Bolswert, Scheltius A`

, an admirable engraver, was the brother of the preceding. The time of his birth and of his death, and the name of the master he studied under, are equally unknown. Bolswert, | like his brother, worked entirely with the graver. His general character as an an artist is well drawn by Basan, who says: “We have a large number of prints, which are held in great esteem, by this artist, from various masters; but especially from Rubens, whose pictures he has copied with all possible knowledge, taste, and great effect. The freedom with which this excellent artist handled the graver, the picturesque roughness of etching, which he could imitate without any other assisting instrument, and the ability he possessed of distinguishing the different masses of colours, have always been admired by the connoisseurs, and give him a place in the number of those celebrated engravers whose prints ought to be considered as models by all historical engravers, who are desirous of rendering their works as useful as they are agreeable, and of acquiring a reputation as lasting as it is justly merited.” He drew excellently, and without any manner of his own; for his prints are the exact transcripts of the pictures he engraved from. His best works, though not always equally neat or finished, are always beautiful, and manifest the hand of the master. Sometimes we find his engravings are in a bold, free, open style; as the Brazen Serpent; the Marriage of the Virgin, &c. from Rubens. At other times they are very neat, and sweetly finished; as, the Crowning with Thorns, and the Crucifixion, &c. from Vandyck. Mr. Strutt observes, that his boldest engravings are from Rubens, and his neatest from Vandyck and Jordan. How greatly Bolswert varied his manner of engraving appears from some prints, which, like the greater part of those of his brother Boetius, bear great resemblance to the free engravings of the Bloemarts, and to those of Frederic Bloemart especially; and form a part of the plates for a large folio volume entitled “Academic de l’Espée,” by Girard Thibault of Antwerp, where it was published A.D. 1628; and to these he signs his name “Scheltius,” and sometimes “Schelderic Bolswert,” adding the word Bruxelle. His works are pretty numerous, and his name is usually affixed to his plates in this manner: “S. A. Bolswert.1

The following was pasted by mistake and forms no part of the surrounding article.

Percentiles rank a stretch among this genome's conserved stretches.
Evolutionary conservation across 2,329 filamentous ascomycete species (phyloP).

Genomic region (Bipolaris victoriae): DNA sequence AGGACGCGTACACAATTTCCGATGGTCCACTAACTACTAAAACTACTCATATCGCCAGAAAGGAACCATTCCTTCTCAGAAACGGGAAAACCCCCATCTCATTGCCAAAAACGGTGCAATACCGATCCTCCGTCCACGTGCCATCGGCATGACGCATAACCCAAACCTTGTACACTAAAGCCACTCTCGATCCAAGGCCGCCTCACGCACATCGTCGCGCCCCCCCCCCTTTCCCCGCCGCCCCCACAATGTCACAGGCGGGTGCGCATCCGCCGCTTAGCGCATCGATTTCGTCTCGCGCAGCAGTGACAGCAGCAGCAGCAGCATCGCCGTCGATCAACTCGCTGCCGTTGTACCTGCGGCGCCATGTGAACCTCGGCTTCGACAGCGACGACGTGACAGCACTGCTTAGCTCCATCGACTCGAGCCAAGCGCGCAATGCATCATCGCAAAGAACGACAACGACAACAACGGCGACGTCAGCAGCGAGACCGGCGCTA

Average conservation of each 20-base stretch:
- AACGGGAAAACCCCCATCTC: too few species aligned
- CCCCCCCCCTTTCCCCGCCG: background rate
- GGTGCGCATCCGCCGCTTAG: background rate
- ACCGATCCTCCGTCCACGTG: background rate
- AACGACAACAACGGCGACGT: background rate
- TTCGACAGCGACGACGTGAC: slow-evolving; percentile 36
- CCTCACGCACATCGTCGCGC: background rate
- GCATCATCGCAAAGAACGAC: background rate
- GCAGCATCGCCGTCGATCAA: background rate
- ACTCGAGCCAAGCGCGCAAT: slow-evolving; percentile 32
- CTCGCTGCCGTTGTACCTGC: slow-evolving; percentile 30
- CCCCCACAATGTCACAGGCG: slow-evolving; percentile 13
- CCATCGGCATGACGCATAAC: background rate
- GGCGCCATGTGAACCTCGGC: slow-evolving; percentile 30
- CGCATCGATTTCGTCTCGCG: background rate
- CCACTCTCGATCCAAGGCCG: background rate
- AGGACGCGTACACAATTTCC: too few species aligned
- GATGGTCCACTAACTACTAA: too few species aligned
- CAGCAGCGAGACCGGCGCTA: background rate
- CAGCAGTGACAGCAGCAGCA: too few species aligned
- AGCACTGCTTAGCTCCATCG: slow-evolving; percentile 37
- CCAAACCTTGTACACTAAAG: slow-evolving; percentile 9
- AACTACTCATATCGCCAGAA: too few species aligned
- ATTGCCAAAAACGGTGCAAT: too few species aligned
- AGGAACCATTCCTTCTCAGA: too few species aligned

1 Strutt’s Dictionary.